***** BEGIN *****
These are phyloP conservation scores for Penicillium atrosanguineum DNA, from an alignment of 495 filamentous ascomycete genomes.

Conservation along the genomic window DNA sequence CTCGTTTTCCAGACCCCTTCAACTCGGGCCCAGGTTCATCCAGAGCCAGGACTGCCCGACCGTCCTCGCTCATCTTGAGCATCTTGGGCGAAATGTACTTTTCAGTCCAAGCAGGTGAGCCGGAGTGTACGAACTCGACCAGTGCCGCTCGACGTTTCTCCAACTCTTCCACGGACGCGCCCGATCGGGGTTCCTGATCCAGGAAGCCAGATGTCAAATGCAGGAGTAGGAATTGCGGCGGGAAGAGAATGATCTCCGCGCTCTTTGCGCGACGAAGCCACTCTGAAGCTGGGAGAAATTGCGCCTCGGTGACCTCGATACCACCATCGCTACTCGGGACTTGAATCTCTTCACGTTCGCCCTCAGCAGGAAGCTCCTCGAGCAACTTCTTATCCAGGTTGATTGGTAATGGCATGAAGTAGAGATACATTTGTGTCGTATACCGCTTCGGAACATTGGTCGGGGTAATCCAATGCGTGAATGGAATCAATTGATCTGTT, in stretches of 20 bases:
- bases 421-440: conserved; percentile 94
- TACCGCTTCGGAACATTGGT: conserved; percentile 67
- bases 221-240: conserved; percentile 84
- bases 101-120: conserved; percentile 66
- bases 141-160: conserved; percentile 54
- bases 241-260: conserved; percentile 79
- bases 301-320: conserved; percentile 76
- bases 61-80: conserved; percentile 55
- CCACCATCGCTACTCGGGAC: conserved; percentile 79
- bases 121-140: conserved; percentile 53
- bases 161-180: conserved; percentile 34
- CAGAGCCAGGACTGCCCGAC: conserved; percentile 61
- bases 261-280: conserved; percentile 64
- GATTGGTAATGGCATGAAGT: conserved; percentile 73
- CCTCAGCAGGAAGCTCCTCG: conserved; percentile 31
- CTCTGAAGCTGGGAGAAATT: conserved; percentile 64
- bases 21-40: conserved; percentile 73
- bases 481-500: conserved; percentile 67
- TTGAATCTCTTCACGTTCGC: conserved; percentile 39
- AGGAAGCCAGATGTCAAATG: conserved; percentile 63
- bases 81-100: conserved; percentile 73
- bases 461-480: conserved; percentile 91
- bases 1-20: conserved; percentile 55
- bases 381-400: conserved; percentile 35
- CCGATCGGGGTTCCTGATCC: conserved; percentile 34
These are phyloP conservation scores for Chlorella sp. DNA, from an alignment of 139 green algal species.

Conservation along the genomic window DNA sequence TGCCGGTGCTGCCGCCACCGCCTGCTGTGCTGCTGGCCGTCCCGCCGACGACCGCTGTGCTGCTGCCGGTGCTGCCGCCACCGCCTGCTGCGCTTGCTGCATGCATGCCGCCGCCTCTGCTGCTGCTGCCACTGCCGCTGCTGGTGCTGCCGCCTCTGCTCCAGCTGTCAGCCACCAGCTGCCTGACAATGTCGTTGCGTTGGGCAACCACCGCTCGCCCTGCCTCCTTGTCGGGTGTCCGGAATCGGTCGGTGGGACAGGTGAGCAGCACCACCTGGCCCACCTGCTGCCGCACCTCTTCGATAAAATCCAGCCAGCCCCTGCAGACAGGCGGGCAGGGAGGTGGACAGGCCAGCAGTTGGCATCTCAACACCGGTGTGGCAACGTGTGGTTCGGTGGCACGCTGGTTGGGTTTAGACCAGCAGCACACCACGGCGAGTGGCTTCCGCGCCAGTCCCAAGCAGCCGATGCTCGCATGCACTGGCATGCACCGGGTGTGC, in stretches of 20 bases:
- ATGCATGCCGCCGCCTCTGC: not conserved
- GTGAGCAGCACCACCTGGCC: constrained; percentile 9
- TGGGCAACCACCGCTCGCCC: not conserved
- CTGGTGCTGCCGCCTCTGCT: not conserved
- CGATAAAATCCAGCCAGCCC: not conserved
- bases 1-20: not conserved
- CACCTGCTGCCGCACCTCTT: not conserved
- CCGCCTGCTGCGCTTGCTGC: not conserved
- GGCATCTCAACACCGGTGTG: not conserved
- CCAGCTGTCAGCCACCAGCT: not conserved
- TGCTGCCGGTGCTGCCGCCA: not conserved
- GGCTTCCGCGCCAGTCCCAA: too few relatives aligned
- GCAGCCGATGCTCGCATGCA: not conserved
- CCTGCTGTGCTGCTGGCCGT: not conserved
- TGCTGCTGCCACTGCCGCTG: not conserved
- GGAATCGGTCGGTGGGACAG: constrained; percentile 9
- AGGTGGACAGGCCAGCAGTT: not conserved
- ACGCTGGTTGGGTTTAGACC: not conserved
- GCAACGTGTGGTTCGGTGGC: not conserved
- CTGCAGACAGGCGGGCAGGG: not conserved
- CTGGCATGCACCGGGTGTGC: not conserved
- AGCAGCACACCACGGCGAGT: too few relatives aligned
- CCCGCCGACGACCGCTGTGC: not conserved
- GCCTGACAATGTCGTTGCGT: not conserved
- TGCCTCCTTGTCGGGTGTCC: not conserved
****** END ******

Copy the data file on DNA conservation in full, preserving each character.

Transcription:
These are phyloP conservation scores for Penicillium atrosanguineum DNA, from an alignment of 495 filamentous ascomycete genomes.

Conservation along the genomic window DNA sequence CTCGTTTTCCAGACCCCTTCAACTCGGGCCCAGGTTCATCCAGAGCCAGGACTGCCCGACCGTCCTCGCTCATCTTGAGCATCTTGGGCGAAATGTACTTTTCAGTCCAAGCAGGTGAGCCGGAGTGTACGAACTCGACCAGTGCCGCTCGACGTTTCTCCAACTCTTCCACGGACGCGCCCGATCGGGGTTCCTGATCCAGGAAGCCAGATGTCAAATGCAGGAGTAGGAATTGCGGCGGGAAGAGAATGATCTCCGCGCTCTTTGCGCGACGAAGCCACTCTGAAGCTGGGAGAAATTGCGCCTCGGTGACCTCGATACCACCATCGCTACTCGGGACTTGAATCTCTTCACGTTCGCCCTCAGCAGGAAGCTCCTCGAGCAACTTCTTATCCAGGTTGATTGGTAATGGCATGAAGTAGAGATACATTTGTGTCGTATACCGCTTCGGAACATTGGTCGGGGTAATCCAATGCGTGAATGGAATCAATTGATCTGTT, in stretches of 20 bases:
- bases 421-440: conserved; percentile 94
- TACCGCTTCGGAACATTGGT: conserved; percentile 67
- bases 221-240: conserved; percentile 84
- bases 101-120: conserved; percentile 66
- bases 141-160: conserved; percentile 54
- bases 241-260: conserved; percentile 79
- bases 301-320: conserved; percentile 76
- bases 61-80: conserved; percentile 55
- CCACCATCGCTACTCGGGAC: conserved; percentile 79
- bases 121-140: conserved; percentile 53
- bases 161-180: conserved; percentile 34
- CAGAGCCAGGACTGCCCGAC: conserved; percentile 61
- bases 261-280: conserved; percentile 64
- GATTGGTAATGGCATGAAGT: conserved; percentile 73
- CCTCAGCAGGAAGCTCCTCG: conserved; percentile 31
- CTCTGAAGCTGGGAGAAATT: conserved; percentile 64
- bases 21-40: conserved; percentile 73
- bases 481-500: conserved; percentile 67
- TTGAATCTCTTCACGTTCGC: conserved; percentile 39
- AGGAAGCCAGATGTCAAATG: conserved; percentile 63
- bases 81-100: conserved; percentile 73
- bases 461-480: conserved; percentile 91
- bases 1-20: conserved; percentile 55
- bases 381-400: conserved; percentile 35
- CCGATCGGGGTTCCTGATCC: conserved; percentile 34
These are phyloP conservation scores for Chlorella sp. DNA, from an alignment of 139 green algal species.

Conservation along the genomic window DNA sequence TGCCGGTGCTGCCGCCACCGCCTGCTGTGCTGCTGGCCGTCCCGCCGACGACCGCTGTGCTGCTGCCGGTGCTGCCGCCACCGCCTGCTGCGCTTGCTGCATGCATGCCGCCGCCTCTGCTGCTGCTGCCACTGCCGCTGCTGGTGCTGCCGCCTCTGCTCCAGCTGTCAGCCACCAGCTGCCTGACAATGTCGTTGCGTTGGGCAACCACCGCTCGCCCTGCCTCCTTGTCGGGTGTCCGGAATCGGTCGGTGGGACAGGTGAGCAGCACCACCTGGCCCACCTGCTGCCGCACCTCTTCGATAAAATCCAGCCAGCCCCTGCAGACAGGCGGGCAGGGAGGTGGACAGGCCAGCAGTTGGCATCTCAACACCGGTGTGGCAACGTGTGGTTCGGTGGCACGCTGGTTGGGTTTAGACCAGCAGCACACCACGGCGAGTGGCTTCCGCGCCAGTCCCAAGCAGCCGATGCTCGCATGCACTGGCATGCACCGGGTGTGC, in stretches of 20 bases:
- ATGCATGCCGCCGCCTCTGC: not conserved
- GTGAGCAGCACCACCTGGCC: constrained; percentile 9
- TGGGCAACCACCGCTCGCCC: not conserved
- CTGGTGCTGCCGCCTCTGCT: not conserved
- CGATAAAATCCAGCCAGCCC: not conserved
- bases 1-20: not conserved
- CACCTGCTGCCGCACCTCTT: not conserved
- CCGCCTGCTGCGCTTGCTGC: not conserved
- GGCATCTCAACACCGGTGTG: not conserved
- CCAGCTGTCAGCCACCAGCT: not conserved
- TGCTGCCGGTGCTGCCGCCA: not conserved
- GGCTTCCGCGCCAGTCCCAA: too few relatives aligned
- GCAGCCGATGCTCGCATGCA: not conserved
- CCTGCTGTGCTGCTGGCCGT: not conserved
- TGCTGCTGCCACTGCCGCTG: not conserved
- GGAATCGGTCGGTGGGACAG: constrained; percentile 9
- AGGTGGACAGGCCAGCAGTT: not conserved
- ACGCTGGTTGGGTTTAGACC: not conserved
- GCAACGTGTGGTTCGGTGGC: not conserved
- CTGCAGACAGGCGGGCAGGG: not conserved
- CTGGCATGCACCGGGTGTGC: not conserved
- AGCAGCACACCACGGCGAGT: too few relatives aligned
- CCCGCCGACGACCGCTGTGC: not conserved
- GCCTGACAATGTCGTTGCGT: not conserved
- TGCCTCCTTGTCGGGTGTCC: not conserved